Posts Tagged ‘elections 2012’


Igor Markov has RADA MP status removed – Unconstitutional?

September 14, 2013

Almost exactly one year ago, I wrote about the particularly dirty election campaign for the RADA seat for Kyivsky Rayon in Odessa.

It is possibly now somewhat required background reading when understanding events yesterday that resulted in my neighbour Igor Markov being deselected as RADA MP for the Kyivsky Rayon of Odessa by a decision of the Supreme Administrative Court of Ukraine.

For the sake of transparency, I will again make a disclosure that I know Igor Markov.  Not only is he a neighbour, he is also the man I bought my home from.   As a man he is quite amiable and though I may not agree with his political views or many of his policies, I am grown up enough to be able to separate the person from the politics/issues/policies.  Thus whilst liking him, I can and do disagree with his position on many things.

As Aristotle perfectly stated “It is the mark of an educated mind to be able to entertain a thought without accepting it.”

Anyway, the Supreme Administrative Court of Ukraine ruled that there had been election fraud relating to the RADA seat to which Mr Markov was elected and ordered the Central Election Commission to remove his deputy mandate and arrange new elections.

The claim being that 6038 ballot papers had been tampered with by employing disappearing ink at ballot stations and that Mr Markov’s closest rival, Party of Regions Alexey Goncharenko (whom I also know to make a further and necessary disclosure) finished 5160 votes behind.

Perhaps all this is true – although on the presumption that Mr Markov knew personally of the shenanigans relating to disappearing ink,  quite how this was manipulated by Markov to his advantage  is unclear.  It would surely involve others, presumably within the regional representatives of the Central Election Committee for any disappearing ticks or crosses in appropriate boxes to be “reallocated” in his favour – and yet no criminal proceeding have been launched against either Mr Markov or any election supervision.

In fact, the Supreme Administrative Court ruling does not bar Mr Markov from running in any reelection campaign or bar him from public office in the future either.

Yet according to Article 81 of the Constitution of Ukraine an elected Deputy’s mandate can only be removed as follows:

Article 81. The powers of the people’s deputies of Ukraine shall terminate simultaneously with the termination of the powers of the Verkhovna Rada of Ukraine.

The powers of a people’s deputy of Ukraine shall be subject to early termination in the event of:

1) resignation by virtue of a personal statement;

2) guilty verdict against him/her entering into legal force;

3) court declaring them legally incapable or missing;

4) termination of his citizenship or his departure from Ukraine for permanent residence abroad;

5) his/her death.

A decision about early termination of a peoples deputy’s powers shall be adopted by the majority of the constitutional composition of the Verkhovna Rada of Ukraine.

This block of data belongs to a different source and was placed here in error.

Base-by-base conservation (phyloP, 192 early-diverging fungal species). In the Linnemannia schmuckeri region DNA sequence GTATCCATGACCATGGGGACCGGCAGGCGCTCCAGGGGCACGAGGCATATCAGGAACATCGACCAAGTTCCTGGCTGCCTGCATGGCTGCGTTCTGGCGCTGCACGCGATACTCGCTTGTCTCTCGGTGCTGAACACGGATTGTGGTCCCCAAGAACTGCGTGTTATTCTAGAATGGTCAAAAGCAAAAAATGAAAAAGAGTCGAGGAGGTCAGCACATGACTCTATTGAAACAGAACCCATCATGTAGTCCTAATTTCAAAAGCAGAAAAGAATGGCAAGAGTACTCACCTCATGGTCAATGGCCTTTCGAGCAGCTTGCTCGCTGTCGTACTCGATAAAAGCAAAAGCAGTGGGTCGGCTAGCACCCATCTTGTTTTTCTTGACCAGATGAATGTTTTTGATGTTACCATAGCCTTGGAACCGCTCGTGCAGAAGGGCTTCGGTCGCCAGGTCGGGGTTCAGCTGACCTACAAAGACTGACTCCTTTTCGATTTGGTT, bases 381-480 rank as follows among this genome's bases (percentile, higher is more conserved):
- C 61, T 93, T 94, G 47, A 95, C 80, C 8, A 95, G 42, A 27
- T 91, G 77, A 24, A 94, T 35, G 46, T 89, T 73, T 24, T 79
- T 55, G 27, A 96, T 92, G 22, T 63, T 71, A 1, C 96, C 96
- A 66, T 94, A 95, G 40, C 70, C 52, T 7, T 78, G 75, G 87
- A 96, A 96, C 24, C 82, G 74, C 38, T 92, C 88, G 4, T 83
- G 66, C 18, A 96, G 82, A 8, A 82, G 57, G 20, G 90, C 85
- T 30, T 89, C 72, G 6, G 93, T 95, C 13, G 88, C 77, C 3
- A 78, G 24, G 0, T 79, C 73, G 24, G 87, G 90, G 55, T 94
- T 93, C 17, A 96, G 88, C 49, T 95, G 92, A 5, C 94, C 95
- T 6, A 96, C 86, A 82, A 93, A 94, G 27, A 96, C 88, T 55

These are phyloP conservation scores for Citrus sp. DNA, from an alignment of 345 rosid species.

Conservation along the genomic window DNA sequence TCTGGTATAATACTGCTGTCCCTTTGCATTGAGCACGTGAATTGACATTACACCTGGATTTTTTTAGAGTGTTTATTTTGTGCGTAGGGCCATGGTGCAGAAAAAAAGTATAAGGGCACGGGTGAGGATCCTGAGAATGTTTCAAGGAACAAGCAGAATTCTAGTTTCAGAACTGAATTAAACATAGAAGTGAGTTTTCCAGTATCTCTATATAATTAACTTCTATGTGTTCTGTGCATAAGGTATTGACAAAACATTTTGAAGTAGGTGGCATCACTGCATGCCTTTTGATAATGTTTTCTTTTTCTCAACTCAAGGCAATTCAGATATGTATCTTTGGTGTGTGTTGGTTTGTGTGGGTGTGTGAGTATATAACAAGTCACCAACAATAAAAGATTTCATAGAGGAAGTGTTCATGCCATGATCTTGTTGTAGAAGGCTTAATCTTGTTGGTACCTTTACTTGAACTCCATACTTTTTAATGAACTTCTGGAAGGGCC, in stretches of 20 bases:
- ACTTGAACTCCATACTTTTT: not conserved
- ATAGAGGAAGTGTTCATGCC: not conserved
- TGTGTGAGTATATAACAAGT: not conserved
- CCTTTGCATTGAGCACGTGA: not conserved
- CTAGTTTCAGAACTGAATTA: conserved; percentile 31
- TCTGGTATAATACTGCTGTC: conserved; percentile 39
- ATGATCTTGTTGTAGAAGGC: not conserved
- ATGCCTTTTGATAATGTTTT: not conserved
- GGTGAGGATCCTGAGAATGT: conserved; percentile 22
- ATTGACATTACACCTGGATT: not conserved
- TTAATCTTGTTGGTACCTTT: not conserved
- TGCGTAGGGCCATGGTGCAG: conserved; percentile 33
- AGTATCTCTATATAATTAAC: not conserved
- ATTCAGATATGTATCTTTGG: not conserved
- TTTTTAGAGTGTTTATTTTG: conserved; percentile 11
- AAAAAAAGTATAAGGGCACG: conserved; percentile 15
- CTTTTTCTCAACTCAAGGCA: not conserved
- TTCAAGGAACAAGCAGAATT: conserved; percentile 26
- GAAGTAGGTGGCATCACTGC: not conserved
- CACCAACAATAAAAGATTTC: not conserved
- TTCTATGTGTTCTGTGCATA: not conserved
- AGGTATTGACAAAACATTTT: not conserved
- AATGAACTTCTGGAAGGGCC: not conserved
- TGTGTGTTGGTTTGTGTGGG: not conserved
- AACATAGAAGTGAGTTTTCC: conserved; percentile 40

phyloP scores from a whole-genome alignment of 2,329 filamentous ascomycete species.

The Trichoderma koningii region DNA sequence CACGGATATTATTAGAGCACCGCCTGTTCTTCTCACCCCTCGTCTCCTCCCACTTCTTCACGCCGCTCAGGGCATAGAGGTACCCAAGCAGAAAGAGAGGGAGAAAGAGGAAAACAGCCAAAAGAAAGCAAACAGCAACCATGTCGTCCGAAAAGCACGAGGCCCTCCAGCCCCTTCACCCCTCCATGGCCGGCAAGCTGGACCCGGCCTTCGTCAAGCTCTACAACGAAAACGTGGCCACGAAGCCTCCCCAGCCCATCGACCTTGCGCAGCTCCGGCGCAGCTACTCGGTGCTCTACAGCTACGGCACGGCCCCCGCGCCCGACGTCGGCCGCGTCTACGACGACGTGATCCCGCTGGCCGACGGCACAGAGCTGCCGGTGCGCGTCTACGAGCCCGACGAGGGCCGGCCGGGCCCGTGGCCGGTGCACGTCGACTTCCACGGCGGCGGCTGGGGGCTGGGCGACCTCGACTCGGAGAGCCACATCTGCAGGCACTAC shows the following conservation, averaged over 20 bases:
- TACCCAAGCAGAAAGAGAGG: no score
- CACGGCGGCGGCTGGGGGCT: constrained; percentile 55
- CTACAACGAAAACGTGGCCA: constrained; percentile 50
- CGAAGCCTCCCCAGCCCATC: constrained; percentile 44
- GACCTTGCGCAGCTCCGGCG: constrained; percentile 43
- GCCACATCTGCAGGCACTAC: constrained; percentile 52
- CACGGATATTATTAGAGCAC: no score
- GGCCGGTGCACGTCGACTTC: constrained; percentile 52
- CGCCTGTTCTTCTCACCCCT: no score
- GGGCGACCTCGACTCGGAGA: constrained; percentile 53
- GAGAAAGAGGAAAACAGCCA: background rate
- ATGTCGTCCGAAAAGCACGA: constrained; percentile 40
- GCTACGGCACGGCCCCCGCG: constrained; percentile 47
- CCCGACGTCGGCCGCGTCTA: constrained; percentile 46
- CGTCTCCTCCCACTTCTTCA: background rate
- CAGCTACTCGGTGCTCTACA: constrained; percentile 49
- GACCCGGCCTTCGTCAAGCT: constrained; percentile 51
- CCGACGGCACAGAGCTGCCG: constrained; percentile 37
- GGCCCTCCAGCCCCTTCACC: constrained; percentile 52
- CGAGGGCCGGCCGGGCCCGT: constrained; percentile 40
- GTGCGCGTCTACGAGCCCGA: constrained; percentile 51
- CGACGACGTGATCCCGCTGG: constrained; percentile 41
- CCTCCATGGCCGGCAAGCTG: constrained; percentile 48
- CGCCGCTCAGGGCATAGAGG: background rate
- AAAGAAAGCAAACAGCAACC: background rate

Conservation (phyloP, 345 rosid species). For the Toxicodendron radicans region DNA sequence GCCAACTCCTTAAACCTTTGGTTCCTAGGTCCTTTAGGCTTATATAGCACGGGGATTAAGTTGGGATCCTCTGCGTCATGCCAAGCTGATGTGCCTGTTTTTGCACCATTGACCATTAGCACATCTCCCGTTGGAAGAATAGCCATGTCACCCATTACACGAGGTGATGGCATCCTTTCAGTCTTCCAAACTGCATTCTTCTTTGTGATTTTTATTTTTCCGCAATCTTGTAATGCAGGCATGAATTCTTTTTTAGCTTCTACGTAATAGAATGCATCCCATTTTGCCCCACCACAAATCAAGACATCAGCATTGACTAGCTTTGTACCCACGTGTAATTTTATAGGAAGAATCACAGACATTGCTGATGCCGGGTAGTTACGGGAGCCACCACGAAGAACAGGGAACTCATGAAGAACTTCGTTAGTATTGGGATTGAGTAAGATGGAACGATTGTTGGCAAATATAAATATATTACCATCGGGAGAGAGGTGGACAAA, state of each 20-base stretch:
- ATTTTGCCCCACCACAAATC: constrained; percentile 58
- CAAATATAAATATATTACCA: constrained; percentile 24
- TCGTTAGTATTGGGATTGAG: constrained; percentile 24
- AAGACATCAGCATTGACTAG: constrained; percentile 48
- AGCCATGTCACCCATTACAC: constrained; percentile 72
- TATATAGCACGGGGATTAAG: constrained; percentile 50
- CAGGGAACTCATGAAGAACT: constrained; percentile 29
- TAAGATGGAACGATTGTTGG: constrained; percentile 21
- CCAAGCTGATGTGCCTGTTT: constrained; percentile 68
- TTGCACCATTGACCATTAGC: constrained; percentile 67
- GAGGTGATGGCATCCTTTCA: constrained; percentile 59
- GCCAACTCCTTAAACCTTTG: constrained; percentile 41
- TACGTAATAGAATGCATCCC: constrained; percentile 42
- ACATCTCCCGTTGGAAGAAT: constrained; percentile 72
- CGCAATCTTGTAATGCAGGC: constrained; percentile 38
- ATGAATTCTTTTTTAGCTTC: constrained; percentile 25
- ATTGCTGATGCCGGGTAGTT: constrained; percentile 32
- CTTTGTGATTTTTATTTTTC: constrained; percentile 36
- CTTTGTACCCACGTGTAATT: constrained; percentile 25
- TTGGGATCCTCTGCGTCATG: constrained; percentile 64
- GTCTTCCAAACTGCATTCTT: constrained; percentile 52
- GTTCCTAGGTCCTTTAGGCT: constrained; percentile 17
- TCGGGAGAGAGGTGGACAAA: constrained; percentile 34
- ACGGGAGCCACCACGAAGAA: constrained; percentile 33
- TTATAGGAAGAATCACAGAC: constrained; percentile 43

In case of failure to fulfill the condition on the incongruity of peoples deputy’s mandate with other types of activities the powers of the peoples deputy of Ukraine shall be early terminated under the Law and upon the decision of the court.”

Prima facie, the above appears to state that regardless of any shenanigans obtaining a political mandate, once it is accepted by an MP, no Ukrainian court in the land can rule it invalid – lest the MP in question be either physically  incapable of carrying out their duties and/or certified insane – And to be fair to Mr Markov, when last I saw him he was as fit as the proverbial flee and fully compos mentis.

Thus nowhere in Article 81 does there seem solid legal grounds for the Supreme Administrative Court to instruct the removal of Mr Markov’s MP status if the Constitution is deemed to be the supreme law of the land.  In short, one has to ask if this court decision is indeed constitutional – regardless of any previous fraud allegations having any merit.

Although I have yet to see Mr Markov since this court decision, I understand that this decision will be appealed at the ECfHR in Strasbourg with immediate effect – and perhaps rightly reading Article 81.

All of this said, I have to say that the explanations for this action occurring now as put forward by Mr Markov seem somewhat thin.  He claims that it is a result of his pro-Russian position in relation to the EU.  That however, has always been the case.  He is the leader of the fairly long-standing and established Party Rodina in Odessa, which can be generally described as a pro-Russia party.

The ruling majority can certainly suffer the pro-Russian political positions of Mr Markov when they have opposition support for all legislation that is pro-EU.  His singular vote will not change the direction of the RADA or the dynamics within.

It would seem a very disproportionate instruction from “the top” to the Supreme Administrative Court to take this action – unless there is either genuinely a case and it is somehow deemed constitutional, or there are other indirect  “opaque issues” that dictate this action for reasons yet to become apparent.

And so to what happens next?